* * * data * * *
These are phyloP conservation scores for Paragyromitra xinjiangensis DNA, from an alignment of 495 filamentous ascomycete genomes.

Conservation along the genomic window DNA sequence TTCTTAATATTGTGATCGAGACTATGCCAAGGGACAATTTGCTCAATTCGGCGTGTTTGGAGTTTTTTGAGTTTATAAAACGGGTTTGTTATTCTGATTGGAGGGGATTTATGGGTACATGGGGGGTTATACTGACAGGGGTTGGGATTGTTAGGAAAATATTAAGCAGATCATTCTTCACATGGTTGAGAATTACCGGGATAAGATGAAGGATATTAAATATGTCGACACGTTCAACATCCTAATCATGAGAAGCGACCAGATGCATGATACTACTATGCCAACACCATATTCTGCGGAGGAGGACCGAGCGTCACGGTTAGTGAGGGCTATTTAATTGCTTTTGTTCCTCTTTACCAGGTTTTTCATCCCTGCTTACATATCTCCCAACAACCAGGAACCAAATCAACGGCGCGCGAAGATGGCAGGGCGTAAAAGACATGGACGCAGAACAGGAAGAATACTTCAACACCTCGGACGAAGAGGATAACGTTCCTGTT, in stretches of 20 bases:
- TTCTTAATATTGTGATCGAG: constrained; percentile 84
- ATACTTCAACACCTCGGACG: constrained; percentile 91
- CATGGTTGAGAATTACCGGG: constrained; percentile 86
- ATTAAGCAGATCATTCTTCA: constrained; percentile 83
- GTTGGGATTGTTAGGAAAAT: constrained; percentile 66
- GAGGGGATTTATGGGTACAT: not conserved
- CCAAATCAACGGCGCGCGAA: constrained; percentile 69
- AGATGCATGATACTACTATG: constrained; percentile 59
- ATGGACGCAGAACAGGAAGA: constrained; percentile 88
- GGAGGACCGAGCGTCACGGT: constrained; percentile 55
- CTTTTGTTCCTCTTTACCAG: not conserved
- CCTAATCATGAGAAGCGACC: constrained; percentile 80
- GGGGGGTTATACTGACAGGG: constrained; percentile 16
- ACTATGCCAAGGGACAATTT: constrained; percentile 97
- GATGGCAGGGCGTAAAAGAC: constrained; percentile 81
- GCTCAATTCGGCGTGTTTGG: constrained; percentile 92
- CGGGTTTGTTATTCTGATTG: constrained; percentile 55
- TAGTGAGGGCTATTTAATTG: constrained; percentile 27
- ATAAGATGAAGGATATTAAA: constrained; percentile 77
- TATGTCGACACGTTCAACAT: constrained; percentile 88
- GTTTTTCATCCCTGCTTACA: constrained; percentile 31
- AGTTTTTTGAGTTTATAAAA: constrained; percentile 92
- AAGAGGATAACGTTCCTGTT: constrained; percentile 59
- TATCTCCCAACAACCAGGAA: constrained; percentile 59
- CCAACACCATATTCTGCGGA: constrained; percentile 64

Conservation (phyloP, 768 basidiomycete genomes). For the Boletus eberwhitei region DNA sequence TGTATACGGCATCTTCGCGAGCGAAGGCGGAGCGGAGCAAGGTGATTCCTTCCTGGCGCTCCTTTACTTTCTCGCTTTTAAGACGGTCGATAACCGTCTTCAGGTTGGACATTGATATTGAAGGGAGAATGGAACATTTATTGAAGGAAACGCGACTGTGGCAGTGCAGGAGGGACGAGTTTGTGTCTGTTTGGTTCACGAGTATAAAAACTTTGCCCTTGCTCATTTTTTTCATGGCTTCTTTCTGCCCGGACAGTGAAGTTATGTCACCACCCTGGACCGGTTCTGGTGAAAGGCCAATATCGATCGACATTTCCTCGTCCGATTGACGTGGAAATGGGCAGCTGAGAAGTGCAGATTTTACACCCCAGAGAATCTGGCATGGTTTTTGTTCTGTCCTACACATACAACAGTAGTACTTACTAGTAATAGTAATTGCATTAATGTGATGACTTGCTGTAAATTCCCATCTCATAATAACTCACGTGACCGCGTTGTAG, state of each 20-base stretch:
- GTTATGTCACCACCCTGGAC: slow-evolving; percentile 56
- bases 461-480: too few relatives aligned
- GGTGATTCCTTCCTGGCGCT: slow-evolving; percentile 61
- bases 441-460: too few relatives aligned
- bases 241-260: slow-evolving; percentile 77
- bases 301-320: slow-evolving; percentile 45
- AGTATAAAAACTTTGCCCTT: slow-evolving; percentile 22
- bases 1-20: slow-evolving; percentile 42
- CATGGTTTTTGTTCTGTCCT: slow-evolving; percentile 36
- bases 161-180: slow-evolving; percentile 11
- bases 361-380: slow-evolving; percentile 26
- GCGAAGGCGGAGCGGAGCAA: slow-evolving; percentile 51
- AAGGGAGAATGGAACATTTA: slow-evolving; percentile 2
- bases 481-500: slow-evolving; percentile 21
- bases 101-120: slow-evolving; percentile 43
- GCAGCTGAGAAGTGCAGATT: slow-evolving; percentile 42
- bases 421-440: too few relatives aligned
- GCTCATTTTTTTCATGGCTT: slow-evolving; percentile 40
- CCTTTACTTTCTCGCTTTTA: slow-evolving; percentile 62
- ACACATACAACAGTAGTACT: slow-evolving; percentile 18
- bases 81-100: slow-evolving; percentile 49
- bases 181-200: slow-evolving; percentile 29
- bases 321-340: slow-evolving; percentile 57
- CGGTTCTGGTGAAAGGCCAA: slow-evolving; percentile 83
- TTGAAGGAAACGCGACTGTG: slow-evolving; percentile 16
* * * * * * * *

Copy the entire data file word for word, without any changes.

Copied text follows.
These are phyloP conservation scores for Paragyromitra xinjiangensis DNA, from an alignment of 495 filamentous ascomycete genomes.

Conservation along the genomic window DNA sequence TTCTTAATATTGTGATCGAGACTATGCCAAGGGACAATTTGCTCAATTCGGCGTGTTTGGAGTTTTTTGAGTTTATAAAACGGGTTTGTTATTCTGATTGGAGGGGATTTATGGGTACATGGGGGGTTATACTGACAGGGGTTGGGATTGTTAGGAAAATATTAAGCAGATCATTCTTCACATGGTTGAGAATTACCGGGATAAGATGAAGGATATTAAATATGTCGACACGTTCAACATCCTAATCATGAGAAGCGACCAGATGCATGATACTACTATGCCAACACCATATTCTGCGGAGGAGGACCGAGCGTCACGGTTAGTGAGGGCTATTTAATTGCTTTTGTTCCTCTTTACCAGGTTTTTCATCCCTGCTTACATATCTCCCAACAACCAGGAACCAAATCAACGGCGCGCGAAGATGGCAGGGCGTAAAAGACATGGACGCAGAACAGGAAGAATACTTCAACACCTCGGACGAAGAGGATAACGTTCCTGTT, in stretches of 20 bases:
- TTCTTAATATTGTGATCGAG: constrained; percentile 84
- ATACTTCAACACCTCGGACG: constrained; percentile 91
- CATGGTTGAGAATTACCGGG: constrained; percentile 86
- ATTAAGCAGATCATTCTTCA: constrained; percentile 83
- GTTGGGATTGTTAGGAAAAT: constrained; percentile 66
- GAGGGGATTTATGGGTACAT: not conserved
- CCAAATCAACGGCGCGCGAA: constrained; percentile 69
- AGATGCATGATACTACTATG: constrained; percentile 59
- ATGGACGCAGAACAGGAAGA: constrained; percentile 88
- GGAGGACCGAGCGTCACGGT: constrained; percentile 55
- CTTTTGTTCCTCTTTACCAG: not conserved
- CCTAATCATGAGAAGCGACC: constrained; percentile 80
- GGGGGGTTATACTGACAGGG: constrained; percentile 16
- ACTATGCCAAGGGACAATTT: constrained; percentile 97
- GATGGCAGGGCGTAAAAGAC: constrained; percentile 81
- GCTCAATTCGGCGTGTTTGG: constrained; percentile 92
- CGGGTTTGTTATTCTGATTG: constrained; percentile 55
- TAGTGAGGGCTATTTAATTG: constrained; percentile 27
- ATAAGATGAAGGATATTAAA: constrained; percentile 77
- TATGTCGACACGTTCAACAT: constrained; percentile 88
- GTTTTTCATCCCTGCTTACA: constrained; percentile 31
- AGTTTTTTGAGTTTATAAAA: constrained; percentile 92
- AAGAGGATAACGTTCCTGTT: constrained; percentile 59
- TATCTCCCAACAACCAGGAA: constrained; percentile 59
- CCAACACCATATTCTGCGGA: constrained; percentile 64

Conservation (phyloP, 768 basidiomycete genomes). For the Boletus eberwhitei region DNA sequence TGTATACGGCATCTTCGCGAGCGAAGGCGGAGCGGAGCAAGGTGATTCCTTCCTGGCGCTCCTTTACTTTCTCGCTTTTAAGACGGTCGATAACCGTCTTCAGGTTGGACATTGATATTGAAGGGAGAATGGAACATTTATTGAAGGAAACGCGACTGTGGCAGTGCAGGAGGGACGAGTTTGTGTCTGTTTGGTTCACGAGTATAAAAACTTTGCCCTTGCTCATTTTTTTCATGGCTTCTTTCTGCCCGGACAGTGAAGTTATGTCACCACCCTGGACCGGTTCTGGTGAAAGGCCAATATCGATCGACATTTCCTCGTCCGATTGACGTGGAAATGGGCAGCTGAGAAGTGCAGATTTTACACCCCAGAGAATCTGGCATGGTTTTTGTTCTGTCCTACACATACAACAGTAGTACTTACTAGTAATAGTAATTGCATTAATGTGATGACTTGCTGTAAATTCCCATCTCATAATAACTCACGTGACCGCGTTGTAG, state of each 20-base stretch:
- GTTATGTCACCACCCTGGAC: slow-evolving; percentile 56
- bases 461-480: too few relatives aligned
- GGTGATTCCTTCCTGGCGCT: slow-evolving; percentile 61
- bases 441-460: too few relatives aligned
- bases 241-260: slow-evolving; percentile 77
- bases 301-320: slow-evolving; percentile 45
- AGTATAAAAACTTTGCCCTT: slow-evolving; percentile 22
- bases 1-20: slow-evolving; percentile 42
- CATGGTTTTTGTTCTGTCCT: slow-evolving; percentile 36
- bases 161-180: slow-evolving; percentile 11
- bases 361-380: slow-evolving; percentile 26
- GCGAAGGCGGAGCGGAGCAA: slow-evolving; percentile 51
- AAGGGAGAATGGAACATTTA: slow-evolving; percentile 2
- bases 481-500: slow-evolving; percentile 21
- bases 101-120: slow-evolving; percentile 43
- GCAGCTGAGAAGTGCAGATT: slow-evolving; percentile 42
- bases 421-440: too few relatives aligned
- GCTCATTTTTTTCATGGCTT: slow-evolving; percentile 40
- CCTTTACTTTCTCGCTTTTA: slow-evolving; percentile 62
- ACACATACAACAGTAGTACT: slow-evolving; percentile 18
- bases 81-100: slow-evolving; percentile 49
- bases 181-200: slow-evolving; percentile 29
- bases 321-340: slow-evolving; percentile 57
- CGGTTCTGGTGAAAGGCCAA: slow-evolving; percentile 83
- TTGAAGGAAACGCGACTGTG: slow-evolving; percentile 16